Meghan Markle's trips to New York City, Morocco put spotlight on flying while pregnant

The Duchess of Sussex told well-wishers she is expecting in April.

Meghan Markle, the Duchess of Sussex, is jetting around the world as she counts down the weeks until the birth of her first child.

She just returned to London last week from New York City, where she enjoyed a five-night stay catching up with friends and being feted at a baby shower.

A one-way flight to Morocco is around three hours from the U.K., while a one-way trip from New York to London takes approximately eight hours.

That adds up to a lot of time in the air for Meghan, who told well-wishers last month that she is due in April.

Flying in the third trimester of pregnancy may not matter for a royal like Meghan, who has the availability to travel on a private plane and with her own medical team.

For other women who are pregnant, however, traveling after 28 weeks is not advised, according to Dr. Jennifer Ashton, ABC News chief medical correspondent and a practicing OB-GYN.

"I tell my patients that once they’re in the third trimester, travel anywhere more than one to two hours more from their hometown is ill-advised, unless they have no problem having their baby in a different location with a different doctor," Ashton said.

When it comes to flying, pregnant women are already at an increased risk of developing blood clots; any flight of eight hours or longer only increases that risk, Ashton said.

The primary reason pregnant women are warned against travel in the final weeks before birth, though, is more about logistics and care than medical complications from flying, she added.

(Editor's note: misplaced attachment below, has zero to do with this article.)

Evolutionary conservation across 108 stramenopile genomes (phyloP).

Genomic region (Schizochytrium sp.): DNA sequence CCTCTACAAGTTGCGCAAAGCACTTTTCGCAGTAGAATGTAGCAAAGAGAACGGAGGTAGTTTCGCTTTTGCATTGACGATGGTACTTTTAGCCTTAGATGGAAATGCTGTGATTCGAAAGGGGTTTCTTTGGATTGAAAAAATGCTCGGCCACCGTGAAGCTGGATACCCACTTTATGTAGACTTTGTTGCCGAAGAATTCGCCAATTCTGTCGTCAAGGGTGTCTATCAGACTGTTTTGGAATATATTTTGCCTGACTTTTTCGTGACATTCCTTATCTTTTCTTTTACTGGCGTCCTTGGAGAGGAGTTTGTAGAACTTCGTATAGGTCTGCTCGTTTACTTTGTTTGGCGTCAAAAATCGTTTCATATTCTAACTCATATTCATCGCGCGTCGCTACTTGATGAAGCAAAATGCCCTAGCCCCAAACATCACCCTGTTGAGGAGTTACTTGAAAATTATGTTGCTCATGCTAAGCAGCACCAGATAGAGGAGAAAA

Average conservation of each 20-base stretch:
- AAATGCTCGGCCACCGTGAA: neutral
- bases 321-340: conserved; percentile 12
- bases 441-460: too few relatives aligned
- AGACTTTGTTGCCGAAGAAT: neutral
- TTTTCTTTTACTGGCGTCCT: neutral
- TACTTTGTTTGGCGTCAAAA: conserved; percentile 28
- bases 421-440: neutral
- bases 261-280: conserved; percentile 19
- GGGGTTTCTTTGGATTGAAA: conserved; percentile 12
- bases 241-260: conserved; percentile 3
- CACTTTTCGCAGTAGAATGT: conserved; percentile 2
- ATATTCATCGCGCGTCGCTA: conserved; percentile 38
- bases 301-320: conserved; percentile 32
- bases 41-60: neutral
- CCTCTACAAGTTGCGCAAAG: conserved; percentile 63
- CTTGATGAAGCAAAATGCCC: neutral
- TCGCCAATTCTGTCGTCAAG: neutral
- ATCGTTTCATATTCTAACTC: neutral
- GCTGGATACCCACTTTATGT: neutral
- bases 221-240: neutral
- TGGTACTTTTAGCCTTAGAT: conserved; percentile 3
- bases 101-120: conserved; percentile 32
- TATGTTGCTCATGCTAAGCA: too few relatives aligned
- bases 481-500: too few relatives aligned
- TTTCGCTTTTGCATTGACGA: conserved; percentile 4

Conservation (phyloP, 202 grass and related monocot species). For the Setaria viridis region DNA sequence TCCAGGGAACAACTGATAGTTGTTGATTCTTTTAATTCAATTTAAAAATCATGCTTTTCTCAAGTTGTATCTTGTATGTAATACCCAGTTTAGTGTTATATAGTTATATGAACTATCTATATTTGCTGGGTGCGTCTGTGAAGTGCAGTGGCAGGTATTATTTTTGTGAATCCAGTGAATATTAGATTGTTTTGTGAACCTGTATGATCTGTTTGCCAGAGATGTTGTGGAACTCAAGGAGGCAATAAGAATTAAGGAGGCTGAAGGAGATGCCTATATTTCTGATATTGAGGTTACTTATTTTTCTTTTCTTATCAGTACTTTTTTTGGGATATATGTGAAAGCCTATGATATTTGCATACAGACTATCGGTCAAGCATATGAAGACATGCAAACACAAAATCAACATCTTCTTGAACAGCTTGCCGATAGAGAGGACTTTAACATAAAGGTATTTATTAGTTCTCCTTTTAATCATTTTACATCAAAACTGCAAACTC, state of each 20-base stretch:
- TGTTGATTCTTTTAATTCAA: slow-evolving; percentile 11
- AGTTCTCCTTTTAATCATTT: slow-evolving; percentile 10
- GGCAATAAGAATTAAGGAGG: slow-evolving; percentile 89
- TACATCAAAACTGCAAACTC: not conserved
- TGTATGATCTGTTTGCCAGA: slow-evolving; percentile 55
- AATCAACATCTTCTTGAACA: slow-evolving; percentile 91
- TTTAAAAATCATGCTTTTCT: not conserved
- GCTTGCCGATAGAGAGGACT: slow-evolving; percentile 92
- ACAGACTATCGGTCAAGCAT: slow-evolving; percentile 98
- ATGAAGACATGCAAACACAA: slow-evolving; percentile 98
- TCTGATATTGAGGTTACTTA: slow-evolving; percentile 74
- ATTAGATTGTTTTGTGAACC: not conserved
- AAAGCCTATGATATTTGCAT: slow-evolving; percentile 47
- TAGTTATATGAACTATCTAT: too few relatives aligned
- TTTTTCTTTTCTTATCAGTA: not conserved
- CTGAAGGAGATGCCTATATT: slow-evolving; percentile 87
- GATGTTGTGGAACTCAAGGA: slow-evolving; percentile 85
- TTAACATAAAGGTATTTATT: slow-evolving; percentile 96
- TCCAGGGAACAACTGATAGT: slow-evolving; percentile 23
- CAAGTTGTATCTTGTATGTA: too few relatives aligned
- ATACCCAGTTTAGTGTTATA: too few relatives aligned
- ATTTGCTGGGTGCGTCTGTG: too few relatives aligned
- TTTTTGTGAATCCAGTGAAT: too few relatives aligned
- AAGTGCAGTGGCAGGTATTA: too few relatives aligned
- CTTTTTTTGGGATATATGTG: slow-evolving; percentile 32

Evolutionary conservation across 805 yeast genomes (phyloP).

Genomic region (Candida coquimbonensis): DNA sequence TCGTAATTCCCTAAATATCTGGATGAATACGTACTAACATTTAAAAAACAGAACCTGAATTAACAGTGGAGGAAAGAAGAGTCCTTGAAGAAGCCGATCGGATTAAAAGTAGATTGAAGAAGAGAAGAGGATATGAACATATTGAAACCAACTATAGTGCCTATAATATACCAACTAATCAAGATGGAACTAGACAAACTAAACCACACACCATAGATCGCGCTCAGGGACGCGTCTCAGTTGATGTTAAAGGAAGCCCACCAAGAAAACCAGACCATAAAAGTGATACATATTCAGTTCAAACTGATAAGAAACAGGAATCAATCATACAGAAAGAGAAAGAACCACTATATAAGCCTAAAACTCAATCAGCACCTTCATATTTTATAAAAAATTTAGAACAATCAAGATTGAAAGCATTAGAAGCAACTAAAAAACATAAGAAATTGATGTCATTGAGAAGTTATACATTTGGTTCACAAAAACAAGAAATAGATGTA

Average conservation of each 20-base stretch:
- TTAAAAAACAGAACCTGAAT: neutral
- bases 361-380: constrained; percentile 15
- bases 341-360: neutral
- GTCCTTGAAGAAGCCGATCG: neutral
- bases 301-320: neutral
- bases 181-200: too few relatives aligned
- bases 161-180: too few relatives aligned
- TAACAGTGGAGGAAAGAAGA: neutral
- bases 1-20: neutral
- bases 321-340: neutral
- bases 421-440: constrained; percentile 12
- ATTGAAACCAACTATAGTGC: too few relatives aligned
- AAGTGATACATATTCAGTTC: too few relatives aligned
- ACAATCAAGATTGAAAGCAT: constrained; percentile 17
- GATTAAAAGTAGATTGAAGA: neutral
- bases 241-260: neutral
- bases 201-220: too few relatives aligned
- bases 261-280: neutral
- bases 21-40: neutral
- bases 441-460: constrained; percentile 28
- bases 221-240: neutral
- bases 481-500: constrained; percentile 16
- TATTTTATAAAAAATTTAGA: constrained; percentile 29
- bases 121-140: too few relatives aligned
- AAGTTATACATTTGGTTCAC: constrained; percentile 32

"You have to remember that medical emergencies and accidents can happen, and then you’re away from your obstetrician and your hometown and it becomes logistically complicated," said Ashton. "If a pregnant woman goes somewhere at 30 weeks and they wind up delivering in that city, then they may have to spend two months in that city because their baby is in the NICU."

The American College of Obstetricians and Gynecologists (ACOG) advises that healthy, pregnant women can travel safely until they are 36 weeks pregnant, with the ideal time to travel coming between week 14 and week 28 of pregnancy.

Meghan, whose pregnancy at age 37 makes her of "advanced maternal age," according to the ACOG, flew to Australia, New Zealand, Tonga and Fiji with Prince Harry in October, just after her pregnancy was made public.

Pregnant women who fly commercially have to take into consideration restrictions and requirements from airlines, which each have their own set of rules.

Delta Airlines, for example, does not place any restrictions on pregnant women and does not require a medical certificate to travel.

American Airlines does not allow pregnant women to fly on domestic flights under five hours within seven days before and after their delivery date. If a pregnant woman's due date is within four weeks of her flight, she must provide a doctor’s certificate stating she has been recently examined and is "fit to fly."

(MORE: Royal baby alert: Everything you need to know about Prince Harry and Meghan Markle's baby)

"There is medical jeopardy for the woman and her baby if something happens in the air," Ashton explained. "It also puts a lot of liability on the airline and they may have to make an emergency landing."

For pregnant women like Meghan who do travel while they're expecting -- whether it's for work, for fun or out of necessity -- ACOG recommends they take the below six steps before their journey.

Experts also recommend that pregnant women bring a written list or program into their cell phone contact information for their OB-GYN and primary care physician and check where nearby hospitals and urgent care sites are at their vacation destination.

1. Schedule a checkup with your obstetrician–gynecologist (ob-gyn) before you leave.
2. Know your estimated due date. If you have a problem while you are traveling, your caregivers will need to know how far along you are in your pregnancy.
3. Plan to bring any over-the-counter medications you may need, such as pain relievers, hemorrhoid ointment, a first aid kit and prenatal vitamins. Also bring any prescribed medications.
4. Check that you are up to date with your vaccines.
5. Think about how long it will take to get to your final destination. The fastest way often is the best.
6. Make your travel plans easy to change. Consider buying travel insurance to cover tickets and deposits that cannot be refunded.

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